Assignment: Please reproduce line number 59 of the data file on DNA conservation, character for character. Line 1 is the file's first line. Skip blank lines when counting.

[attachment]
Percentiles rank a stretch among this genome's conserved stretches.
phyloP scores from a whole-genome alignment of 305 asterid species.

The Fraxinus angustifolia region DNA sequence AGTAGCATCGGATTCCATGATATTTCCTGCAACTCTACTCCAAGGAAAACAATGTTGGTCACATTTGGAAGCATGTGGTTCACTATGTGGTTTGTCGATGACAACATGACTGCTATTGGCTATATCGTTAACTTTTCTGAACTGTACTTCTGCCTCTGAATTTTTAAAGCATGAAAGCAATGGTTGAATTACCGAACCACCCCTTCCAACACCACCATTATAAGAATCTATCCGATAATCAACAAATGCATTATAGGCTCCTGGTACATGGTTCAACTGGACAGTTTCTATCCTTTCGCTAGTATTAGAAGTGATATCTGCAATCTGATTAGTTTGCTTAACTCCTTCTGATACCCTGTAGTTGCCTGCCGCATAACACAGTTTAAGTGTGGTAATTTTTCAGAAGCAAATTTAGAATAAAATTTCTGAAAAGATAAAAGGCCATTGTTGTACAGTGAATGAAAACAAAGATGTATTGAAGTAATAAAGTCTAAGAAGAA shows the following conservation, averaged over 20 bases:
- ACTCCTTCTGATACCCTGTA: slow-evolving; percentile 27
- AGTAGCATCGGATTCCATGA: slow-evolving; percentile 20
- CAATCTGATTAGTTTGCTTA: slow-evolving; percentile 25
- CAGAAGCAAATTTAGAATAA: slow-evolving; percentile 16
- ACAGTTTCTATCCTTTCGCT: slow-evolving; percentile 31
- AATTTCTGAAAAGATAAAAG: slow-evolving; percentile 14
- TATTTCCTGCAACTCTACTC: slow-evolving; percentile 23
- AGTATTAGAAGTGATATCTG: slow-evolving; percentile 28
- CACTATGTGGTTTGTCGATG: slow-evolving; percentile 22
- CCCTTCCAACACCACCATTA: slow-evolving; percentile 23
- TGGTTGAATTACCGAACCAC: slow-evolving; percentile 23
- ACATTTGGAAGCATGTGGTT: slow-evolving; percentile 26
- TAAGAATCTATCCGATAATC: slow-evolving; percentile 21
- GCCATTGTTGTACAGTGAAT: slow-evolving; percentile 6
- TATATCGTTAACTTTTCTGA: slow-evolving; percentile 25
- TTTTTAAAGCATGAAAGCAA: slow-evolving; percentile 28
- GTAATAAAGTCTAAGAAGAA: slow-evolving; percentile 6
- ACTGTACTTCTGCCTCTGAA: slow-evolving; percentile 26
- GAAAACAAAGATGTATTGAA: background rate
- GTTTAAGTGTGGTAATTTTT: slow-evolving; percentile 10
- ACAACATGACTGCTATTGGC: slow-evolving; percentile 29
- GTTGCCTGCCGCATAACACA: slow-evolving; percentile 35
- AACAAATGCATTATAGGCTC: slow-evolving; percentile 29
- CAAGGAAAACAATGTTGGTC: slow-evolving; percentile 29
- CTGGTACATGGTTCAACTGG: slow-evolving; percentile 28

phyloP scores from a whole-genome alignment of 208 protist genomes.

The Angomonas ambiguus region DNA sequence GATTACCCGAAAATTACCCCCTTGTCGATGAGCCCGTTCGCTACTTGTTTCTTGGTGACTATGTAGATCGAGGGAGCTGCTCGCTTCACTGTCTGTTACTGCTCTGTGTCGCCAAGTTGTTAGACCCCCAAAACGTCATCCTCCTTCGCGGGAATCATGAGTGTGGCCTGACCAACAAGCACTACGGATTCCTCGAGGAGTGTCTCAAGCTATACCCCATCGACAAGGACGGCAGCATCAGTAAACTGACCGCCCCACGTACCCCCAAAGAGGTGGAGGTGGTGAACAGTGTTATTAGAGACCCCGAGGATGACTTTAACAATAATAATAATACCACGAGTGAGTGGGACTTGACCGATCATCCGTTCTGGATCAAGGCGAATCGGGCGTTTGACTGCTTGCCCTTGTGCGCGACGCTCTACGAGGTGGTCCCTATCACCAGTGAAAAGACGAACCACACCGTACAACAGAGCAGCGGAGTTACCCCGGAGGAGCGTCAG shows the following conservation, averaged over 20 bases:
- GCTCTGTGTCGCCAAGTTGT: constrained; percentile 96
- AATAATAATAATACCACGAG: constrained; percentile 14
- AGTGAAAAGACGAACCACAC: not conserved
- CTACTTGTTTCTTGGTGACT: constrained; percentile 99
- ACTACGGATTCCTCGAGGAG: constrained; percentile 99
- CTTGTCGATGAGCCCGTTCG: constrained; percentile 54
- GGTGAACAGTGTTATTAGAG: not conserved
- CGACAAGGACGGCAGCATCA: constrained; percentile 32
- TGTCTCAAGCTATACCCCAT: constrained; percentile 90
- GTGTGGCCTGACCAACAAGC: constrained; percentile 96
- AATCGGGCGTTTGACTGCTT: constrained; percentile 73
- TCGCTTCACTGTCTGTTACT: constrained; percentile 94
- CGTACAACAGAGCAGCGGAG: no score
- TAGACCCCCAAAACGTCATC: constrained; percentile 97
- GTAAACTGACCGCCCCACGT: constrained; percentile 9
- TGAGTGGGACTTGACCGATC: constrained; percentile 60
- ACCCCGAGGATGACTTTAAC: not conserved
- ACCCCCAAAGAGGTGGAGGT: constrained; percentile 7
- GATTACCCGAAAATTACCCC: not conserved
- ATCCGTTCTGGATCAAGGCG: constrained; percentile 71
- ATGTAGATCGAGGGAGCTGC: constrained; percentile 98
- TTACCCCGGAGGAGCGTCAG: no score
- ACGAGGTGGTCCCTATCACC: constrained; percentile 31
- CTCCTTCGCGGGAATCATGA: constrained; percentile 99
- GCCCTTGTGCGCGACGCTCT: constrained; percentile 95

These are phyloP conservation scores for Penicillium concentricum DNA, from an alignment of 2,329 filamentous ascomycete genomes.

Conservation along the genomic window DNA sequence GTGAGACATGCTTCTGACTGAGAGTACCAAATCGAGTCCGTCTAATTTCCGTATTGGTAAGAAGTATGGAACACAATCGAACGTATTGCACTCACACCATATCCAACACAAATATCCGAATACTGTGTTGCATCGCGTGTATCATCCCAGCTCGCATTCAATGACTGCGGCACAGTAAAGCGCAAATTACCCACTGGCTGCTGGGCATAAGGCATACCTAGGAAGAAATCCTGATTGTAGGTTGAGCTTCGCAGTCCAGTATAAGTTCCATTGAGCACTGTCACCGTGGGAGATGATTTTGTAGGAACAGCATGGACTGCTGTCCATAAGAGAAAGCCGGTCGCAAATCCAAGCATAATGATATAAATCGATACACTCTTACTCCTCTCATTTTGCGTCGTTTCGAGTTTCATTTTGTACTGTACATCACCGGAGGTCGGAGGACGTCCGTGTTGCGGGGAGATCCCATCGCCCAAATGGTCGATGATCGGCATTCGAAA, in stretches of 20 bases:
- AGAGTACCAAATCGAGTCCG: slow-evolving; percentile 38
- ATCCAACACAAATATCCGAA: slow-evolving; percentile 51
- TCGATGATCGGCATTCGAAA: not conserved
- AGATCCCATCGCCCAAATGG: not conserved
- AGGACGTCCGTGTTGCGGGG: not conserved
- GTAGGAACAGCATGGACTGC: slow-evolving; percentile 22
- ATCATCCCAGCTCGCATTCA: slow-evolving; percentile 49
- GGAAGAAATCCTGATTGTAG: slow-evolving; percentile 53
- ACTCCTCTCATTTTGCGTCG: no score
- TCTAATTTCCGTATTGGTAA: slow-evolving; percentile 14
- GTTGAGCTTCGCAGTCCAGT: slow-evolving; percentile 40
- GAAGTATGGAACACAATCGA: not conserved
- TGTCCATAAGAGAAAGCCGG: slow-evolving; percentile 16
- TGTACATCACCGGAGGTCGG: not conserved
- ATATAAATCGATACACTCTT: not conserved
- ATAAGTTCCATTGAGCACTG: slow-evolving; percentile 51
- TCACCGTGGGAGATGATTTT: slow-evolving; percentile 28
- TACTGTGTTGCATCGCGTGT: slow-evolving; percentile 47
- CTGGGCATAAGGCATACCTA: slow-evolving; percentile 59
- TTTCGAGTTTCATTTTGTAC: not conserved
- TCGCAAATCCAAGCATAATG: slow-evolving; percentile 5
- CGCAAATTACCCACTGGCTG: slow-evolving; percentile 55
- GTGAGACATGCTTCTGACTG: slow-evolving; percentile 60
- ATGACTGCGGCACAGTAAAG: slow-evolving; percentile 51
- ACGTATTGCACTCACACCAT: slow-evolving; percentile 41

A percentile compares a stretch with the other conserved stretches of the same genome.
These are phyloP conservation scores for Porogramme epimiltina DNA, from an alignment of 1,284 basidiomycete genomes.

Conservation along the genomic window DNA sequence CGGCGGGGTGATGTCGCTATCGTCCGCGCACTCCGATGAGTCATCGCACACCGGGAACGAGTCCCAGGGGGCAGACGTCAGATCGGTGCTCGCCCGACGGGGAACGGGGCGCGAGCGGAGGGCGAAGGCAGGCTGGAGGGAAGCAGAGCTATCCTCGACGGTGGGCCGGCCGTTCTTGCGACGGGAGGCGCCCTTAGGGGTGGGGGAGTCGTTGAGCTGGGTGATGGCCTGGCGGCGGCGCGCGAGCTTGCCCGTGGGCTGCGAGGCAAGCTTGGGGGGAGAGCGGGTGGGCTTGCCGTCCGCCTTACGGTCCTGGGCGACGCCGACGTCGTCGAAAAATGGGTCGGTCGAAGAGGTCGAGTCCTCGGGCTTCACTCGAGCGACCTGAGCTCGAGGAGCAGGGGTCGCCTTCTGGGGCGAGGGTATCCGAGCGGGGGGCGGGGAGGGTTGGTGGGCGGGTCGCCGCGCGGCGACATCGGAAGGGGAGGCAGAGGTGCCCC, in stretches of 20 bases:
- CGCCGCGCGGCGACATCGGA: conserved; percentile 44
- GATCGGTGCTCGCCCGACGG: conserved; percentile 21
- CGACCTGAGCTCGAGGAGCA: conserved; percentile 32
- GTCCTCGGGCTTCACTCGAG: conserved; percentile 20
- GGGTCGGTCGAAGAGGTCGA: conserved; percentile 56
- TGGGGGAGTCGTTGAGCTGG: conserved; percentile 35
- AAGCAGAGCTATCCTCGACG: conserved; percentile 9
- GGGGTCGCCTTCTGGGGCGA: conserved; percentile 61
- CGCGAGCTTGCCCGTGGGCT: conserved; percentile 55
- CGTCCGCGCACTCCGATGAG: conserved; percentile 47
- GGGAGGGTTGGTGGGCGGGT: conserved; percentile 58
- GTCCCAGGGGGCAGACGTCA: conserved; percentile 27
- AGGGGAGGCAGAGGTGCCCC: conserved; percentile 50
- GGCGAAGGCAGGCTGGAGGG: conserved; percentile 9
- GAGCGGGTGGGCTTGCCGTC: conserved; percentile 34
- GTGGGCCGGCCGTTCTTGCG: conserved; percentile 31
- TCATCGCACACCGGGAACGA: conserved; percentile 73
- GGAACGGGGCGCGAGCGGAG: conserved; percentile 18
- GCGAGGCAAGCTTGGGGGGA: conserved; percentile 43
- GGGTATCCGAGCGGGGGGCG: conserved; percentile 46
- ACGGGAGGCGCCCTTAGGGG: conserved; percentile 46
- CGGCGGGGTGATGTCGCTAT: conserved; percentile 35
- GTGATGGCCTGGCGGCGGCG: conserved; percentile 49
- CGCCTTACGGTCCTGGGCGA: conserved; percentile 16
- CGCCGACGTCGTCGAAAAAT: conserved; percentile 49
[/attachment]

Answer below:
- ATCCAACACAAATATCCGAA: slow-evolving; percentile 51